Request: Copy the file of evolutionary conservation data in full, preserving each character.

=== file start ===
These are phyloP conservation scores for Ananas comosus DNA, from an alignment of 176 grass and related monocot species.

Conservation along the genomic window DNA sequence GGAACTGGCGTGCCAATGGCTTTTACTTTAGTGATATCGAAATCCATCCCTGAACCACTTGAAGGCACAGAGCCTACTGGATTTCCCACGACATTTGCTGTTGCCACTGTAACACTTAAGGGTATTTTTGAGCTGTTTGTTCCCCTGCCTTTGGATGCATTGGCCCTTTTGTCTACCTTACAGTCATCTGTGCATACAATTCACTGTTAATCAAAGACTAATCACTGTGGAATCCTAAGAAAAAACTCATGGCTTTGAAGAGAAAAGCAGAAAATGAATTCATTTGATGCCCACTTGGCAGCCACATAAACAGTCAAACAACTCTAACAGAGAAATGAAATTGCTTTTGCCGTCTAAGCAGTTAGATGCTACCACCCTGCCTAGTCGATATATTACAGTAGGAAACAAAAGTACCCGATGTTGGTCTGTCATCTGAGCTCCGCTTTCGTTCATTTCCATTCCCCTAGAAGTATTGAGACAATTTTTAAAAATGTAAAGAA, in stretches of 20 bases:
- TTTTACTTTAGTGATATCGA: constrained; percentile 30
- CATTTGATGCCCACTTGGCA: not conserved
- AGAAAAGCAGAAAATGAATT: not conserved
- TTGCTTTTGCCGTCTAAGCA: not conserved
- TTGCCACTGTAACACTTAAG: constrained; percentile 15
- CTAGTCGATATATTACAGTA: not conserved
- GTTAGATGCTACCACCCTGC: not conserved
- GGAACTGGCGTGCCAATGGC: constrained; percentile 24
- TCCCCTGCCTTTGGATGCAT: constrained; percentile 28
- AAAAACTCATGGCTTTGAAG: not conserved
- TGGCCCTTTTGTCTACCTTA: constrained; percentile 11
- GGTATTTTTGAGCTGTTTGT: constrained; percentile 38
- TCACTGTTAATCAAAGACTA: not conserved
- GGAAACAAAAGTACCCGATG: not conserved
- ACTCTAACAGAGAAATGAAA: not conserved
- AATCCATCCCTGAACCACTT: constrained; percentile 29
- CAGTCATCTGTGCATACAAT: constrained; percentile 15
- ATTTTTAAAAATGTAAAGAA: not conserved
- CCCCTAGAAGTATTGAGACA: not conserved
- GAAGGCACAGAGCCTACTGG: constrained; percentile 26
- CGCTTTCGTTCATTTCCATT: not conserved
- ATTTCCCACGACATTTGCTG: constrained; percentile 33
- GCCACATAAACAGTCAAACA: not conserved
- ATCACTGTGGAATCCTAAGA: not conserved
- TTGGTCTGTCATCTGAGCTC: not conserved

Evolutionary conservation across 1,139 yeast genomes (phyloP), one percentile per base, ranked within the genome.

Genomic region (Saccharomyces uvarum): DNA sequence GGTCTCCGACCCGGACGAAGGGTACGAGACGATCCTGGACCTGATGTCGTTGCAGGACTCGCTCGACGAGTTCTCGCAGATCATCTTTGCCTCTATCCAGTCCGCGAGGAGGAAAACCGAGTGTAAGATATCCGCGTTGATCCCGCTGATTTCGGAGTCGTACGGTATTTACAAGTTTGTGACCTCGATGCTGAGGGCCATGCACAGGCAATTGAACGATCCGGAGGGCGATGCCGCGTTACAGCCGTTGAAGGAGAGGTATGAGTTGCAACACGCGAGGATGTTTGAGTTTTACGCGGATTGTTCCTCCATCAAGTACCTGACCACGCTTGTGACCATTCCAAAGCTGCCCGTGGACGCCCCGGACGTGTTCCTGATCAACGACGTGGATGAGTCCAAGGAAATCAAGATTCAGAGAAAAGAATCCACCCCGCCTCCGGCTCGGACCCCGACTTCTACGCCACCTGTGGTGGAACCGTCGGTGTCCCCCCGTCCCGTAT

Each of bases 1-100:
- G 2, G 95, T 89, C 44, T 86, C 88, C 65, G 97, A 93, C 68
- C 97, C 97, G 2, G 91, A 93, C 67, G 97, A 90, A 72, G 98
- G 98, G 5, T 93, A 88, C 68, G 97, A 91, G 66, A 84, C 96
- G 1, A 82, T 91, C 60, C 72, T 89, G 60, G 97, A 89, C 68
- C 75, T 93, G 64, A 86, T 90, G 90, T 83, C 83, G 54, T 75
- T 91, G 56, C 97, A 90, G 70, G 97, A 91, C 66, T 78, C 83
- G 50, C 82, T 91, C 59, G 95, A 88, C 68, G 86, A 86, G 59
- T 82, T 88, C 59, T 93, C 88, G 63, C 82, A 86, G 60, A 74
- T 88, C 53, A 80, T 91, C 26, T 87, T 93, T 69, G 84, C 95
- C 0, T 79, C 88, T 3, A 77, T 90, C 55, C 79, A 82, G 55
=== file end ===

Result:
These are phyloP conservation scores for Ananas comosus DNA, from an alignment of 176 grass and related monocot species.

Conservation along the genomic window DNA sequence GGAACTGGCGTGCCAATGGCTTTTACTTTAGTGATATCGAAATCCATCCCTGAACCACTTGAAGGCACAGAGCCTACTGGATTTCCCACGACATTTGCTGTTGCCACTGTAACACTTAAGGGTATTTTTGAGCTGTTTGTTCCCCTGCCTTTGGATGCATTGGCCCTTTTGTCTACCTTACAGTCATCTGTGCATACAATTCACTGTTAATCAAAGACTAATCACTGTGGAATCCTAAGAAAAAACTCATGGCTTTGAAGAGAAAAGCAGAAAATGAATTCATTTGATGCCCACTTGGCAGCCACATAAACAGTCAAACAACTCTAACAGAGAAATGAAATTGCTTTTGCCGTCTAAGCAGTTAGATGCTACCACCCTGCCTAGTCGATATATTACAGTAGGAAACAAAAGTACCCGATGTTGGTCTGTCATCTGAGCTCCGCTTTCGTTCATTTCCATTCCCCTAGAAGTATTGAGACAATTTTTAAAAATGTAAAGAA, in stretches of 20 bases:
- TTTTACTTTAGTGATATCGA: constrained; percentile 30
- CATTTGATGCCCACTTGGCA: not conserved
- AGAAAAGCAGAAAATGAATT: not conserved
- TTGCTTTTGCCGTCTAAGCA: not conserved
- TTGCCACTGTAACACTTAAG: constrained; percentile 15
- CTAGTCGATATATTACAGTA: not conserved
- GTTAGATGCTACCACCCTGC: not conserved
- GGAACTGGCGTGCCAATGGC: constrained; percentile 24
- TCCCCTGCCTTTGGATGCAT: constrained; percentile 28
- AAAAACTCATGGCTTTGAAG: not conserved
- TGGCCCTTTTGTCTACCTTA: constrained; percentile 11
- GGTATTTTTGAGCTGTTTGT: constrained; percentile 38
- TCACTGTTAATCAAAGACTA: not conserved
- GGAAACAAAAGTACCCGATG: not conserved
- ACTCTAACAGAGAAATGAAA: not conserved
- AATCCATCCCTGAACCACTT: constrained; percentile 29
- CAGTCATCTGTGCATACAAT: constrained; percentile 15
- ATTTTTAAAAATGTAAAGAA: not conserved
- CCCCTAGAAGTATTGAGACA: not conserved
- GAAGGCACAGAGCCTACTGG: constrained; percentile 26
- CGCTTTCGTTCATTTCCATT: not conserved
- ATTTCCCACGACATTTGCTG: constrained; percentile 33
- GCCACATAAACAGTCAAACA: not conserved
- ATCACTGTGGAATCCTAAGA: not conserved
- TTGGTCTGTCATCTGAGCTC: not conserved

Evolutionary conservation across 1,139 yeast genomes (phyloP), one percentile per base, ranked within the genome.

Genomic region (Saccharomyces uvarum): DNA sequence GGTCTCCGACCCGGACGAAGGGTACGAGACGATCCTGGACCTGATGTCGTTGCAGGACTCGCTCGACGAGTTCTCGCAGATCATCTTTGCCTCTATCCAGTCCGCGAGGAGGAAAACCGAGTGTAAGATATCCGCGTTGATCCCGCTGATTTCGGAGTCGTACGGTATTTACAAGTTTGTGACCTCGATGCTGAGGGCCATGCACAGGCAATTGAACGATCCGGAGGGCGATGCCGCGTTACAGCCGTTGAAGGAGAGGTATGAGTTGCAACACGCGAGGATGTTTGAGTTTTACGCGGATTGTTCCTCCATCAAGTACCTGACCACGCTTGTGACCATTCCAAAGCTGCCCGTGGACGCCCCGGACGTGTTCCTGATCAACGACGTGGATGAGTCCAAGGAAATCAAGATTCAGAGAAAAGAATCCACCCCGCCTCCGGCTCGGACCCCGACTTCTACGCCACCTGTGGTGGAACCGTCGGTGTCCCCCCGTCCCGTAT

Each of bases 1-100:
- G 2, G 95, T 89, C 44, T 86, C 88, C 65, G 97, A 93, C 68
- C 97, C 97, G 2, G 91, A 93, C 67, G 97, A 90, A 72, G 98
- G 98, G 5, T 93, A 88, C 68, G 97, A 91, G 66, A 84, C 96
- G 1, A 82, T 91, C 60, C 72, T 89, G 60, G 97, A 89, C 68
- C 75, T 93, G 64, A 86, T 90, G 90, T 83, C 83, G 54, T 75
- T 91, G 56, C 97, A 90, G 70, G 97, A 91, C 66, T 78, C 83
- G 50, C 82, T 91, C 59, G 95, A 88, C 68, G 86, A 86, G 59
- T 82, T 88, C 59, T 93, C 88, G 63, C 82, A 86, G 60, A 74
- T 88, C 53, A 80, T 91, C 26, T 87, T 93, T 69, G 84, C 95
- C 0, T 79, C 88, T 3, A 77, T 90, C 55, C 79, A 82, G 55